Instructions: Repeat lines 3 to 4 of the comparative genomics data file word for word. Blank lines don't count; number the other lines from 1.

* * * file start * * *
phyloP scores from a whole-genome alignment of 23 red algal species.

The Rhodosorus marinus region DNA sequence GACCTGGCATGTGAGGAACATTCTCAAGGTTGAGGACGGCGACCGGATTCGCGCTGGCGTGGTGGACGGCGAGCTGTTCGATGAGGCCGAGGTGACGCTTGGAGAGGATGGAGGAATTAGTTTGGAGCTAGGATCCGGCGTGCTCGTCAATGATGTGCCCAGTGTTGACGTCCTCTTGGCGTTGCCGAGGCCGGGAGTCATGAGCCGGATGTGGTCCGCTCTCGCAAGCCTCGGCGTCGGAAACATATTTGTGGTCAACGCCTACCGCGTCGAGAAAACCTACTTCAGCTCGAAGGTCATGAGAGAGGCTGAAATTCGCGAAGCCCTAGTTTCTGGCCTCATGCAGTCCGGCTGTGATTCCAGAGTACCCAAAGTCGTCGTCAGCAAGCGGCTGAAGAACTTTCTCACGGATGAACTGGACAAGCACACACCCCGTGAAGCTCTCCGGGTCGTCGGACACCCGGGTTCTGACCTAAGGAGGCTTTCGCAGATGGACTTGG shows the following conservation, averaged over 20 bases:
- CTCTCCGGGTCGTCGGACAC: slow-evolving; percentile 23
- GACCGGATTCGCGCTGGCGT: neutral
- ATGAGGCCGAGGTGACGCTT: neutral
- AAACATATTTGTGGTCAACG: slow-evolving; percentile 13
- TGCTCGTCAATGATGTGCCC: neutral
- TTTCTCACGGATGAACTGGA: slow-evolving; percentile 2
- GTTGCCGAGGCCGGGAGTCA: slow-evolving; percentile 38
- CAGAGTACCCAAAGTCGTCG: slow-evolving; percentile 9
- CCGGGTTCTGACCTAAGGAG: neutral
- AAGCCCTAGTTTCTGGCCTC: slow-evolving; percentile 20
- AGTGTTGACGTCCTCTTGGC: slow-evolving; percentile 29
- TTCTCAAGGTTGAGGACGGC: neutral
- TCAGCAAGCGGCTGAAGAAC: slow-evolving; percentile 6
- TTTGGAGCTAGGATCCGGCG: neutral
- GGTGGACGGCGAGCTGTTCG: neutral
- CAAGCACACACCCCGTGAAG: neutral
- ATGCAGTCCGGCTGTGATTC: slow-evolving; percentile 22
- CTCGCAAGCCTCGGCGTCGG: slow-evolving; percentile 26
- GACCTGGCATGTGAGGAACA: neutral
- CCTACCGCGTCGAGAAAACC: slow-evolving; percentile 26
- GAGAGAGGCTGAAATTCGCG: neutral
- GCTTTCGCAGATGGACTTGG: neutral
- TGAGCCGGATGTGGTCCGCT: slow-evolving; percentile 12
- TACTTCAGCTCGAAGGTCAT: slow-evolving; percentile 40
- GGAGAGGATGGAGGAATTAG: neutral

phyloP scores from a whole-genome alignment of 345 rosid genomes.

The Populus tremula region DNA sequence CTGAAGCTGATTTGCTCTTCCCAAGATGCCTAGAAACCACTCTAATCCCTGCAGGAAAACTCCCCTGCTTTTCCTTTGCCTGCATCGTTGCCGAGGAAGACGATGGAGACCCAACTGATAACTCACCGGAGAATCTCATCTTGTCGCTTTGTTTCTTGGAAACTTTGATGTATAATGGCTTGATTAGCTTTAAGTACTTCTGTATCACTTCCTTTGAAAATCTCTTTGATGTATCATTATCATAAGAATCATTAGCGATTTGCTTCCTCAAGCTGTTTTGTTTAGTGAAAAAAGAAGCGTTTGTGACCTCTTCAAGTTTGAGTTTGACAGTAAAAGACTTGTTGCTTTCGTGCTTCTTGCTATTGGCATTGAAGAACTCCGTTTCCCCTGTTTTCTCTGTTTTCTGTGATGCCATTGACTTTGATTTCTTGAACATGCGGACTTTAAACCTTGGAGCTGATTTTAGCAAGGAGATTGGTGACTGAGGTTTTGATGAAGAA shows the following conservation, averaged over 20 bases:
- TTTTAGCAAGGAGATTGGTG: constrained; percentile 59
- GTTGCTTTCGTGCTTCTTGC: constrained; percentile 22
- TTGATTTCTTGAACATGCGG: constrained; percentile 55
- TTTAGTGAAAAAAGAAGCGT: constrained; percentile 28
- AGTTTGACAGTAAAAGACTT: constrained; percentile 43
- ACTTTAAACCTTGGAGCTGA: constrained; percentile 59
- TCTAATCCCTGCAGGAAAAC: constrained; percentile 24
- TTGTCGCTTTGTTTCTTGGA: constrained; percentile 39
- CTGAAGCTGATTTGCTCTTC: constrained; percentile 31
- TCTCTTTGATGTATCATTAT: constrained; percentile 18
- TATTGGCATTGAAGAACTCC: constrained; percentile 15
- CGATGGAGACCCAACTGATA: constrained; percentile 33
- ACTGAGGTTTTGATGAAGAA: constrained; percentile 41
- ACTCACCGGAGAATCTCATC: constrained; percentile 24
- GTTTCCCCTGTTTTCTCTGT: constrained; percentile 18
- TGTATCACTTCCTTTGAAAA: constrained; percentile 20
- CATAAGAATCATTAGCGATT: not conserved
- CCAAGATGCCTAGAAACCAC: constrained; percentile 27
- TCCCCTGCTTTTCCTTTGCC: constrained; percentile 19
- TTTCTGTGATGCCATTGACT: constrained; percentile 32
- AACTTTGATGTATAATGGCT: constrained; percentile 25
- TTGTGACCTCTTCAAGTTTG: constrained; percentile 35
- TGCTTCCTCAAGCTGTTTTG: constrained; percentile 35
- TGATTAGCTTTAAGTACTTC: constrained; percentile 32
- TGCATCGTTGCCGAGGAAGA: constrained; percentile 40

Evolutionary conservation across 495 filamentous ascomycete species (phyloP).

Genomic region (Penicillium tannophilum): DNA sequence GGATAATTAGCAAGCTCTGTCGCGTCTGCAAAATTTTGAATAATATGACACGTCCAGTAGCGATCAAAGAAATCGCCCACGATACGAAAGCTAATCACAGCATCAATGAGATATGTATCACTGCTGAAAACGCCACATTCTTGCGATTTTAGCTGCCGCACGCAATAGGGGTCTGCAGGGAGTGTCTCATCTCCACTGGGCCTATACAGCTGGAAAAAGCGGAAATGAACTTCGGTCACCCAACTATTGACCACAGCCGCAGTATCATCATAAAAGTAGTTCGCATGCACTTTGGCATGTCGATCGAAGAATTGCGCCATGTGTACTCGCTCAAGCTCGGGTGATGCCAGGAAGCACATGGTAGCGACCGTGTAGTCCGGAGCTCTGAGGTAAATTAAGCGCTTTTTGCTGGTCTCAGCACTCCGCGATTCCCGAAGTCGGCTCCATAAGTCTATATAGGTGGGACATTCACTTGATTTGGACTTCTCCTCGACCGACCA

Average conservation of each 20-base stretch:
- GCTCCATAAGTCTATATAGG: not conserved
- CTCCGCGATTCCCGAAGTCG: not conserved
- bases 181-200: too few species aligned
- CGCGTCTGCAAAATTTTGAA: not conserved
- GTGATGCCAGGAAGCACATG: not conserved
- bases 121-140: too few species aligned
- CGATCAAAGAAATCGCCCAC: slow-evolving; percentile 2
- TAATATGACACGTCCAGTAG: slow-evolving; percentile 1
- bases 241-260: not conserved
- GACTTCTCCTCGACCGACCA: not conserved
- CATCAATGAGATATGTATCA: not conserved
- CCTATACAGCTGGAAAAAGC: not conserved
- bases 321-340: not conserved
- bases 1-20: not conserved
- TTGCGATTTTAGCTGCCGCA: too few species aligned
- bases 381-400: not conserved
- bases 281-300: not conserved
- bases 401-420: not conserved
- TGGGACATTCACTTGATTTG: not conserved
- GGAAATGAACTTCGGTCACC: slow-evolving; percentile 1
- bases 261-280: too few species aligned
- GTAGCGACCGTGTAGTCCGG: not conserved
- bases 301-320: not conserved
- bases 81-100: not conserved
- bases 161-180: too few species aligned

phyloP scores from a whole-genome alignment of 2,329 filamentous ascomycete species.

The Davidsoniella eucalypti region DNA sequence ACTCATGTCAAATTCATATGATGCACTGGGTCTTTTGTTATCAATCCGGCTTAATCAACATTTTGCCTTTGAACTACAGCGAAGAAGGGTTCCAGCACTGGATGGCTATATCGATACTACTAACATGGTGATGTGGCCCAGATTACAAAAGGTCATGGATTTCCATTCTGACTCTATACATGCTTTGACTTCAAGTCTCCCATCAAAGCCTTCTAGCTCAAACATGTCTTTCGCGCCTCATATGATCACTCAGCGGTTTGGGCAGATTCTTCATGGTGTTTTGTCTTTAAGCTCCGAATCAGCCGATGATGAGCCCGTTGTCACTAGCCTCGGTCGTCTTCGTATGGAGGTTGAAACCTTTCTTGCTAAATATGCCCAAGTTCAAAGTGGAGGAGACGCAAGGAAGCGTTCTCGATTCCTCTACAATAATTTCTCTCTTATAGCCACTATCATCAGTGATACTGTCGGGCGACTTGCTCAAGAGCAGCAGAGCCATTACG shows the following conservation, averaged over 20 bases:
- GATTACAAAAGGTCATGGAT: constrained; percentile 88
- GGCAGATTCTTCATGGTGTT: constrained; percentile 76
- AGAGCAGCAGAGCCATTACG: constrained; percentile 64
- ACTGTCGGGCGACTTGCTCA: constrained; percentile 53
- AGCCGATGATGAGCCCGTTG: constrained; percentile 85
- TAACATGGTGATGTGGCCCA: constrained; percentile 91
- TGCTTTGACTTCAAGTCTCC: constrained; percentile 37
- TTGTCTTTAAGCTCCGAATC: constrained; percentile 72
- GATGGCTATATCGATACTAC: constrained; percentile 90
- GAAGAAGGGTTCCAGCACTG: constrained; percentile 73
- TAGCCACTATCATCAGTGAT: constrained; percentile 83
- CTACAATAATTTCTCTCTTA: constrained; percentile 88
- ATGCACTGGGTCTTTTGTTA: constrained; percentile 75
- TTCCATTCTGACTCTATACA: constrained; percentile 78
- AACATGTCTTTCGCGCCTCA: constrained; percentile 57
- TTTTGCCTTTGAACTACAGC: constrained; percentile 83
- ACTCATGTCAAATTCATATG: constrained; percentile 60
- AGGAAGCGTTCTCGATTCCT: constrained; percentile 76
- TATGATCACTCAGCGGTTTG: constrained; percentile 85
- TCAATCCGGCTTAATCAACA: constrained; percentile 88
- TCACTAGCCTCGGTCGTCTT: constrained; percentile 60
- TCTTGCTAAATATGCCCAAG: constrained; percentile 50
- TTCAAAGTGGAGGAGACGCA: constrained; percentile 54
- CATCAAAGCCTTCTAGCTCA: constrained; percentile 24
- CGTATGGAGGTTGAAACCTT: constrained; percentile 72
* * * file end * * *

- CTCTCCGGGTCGTCGGACAC: slow-evolving; percentile 23
- GACCGGATTCGCGCTGGCGT: neutral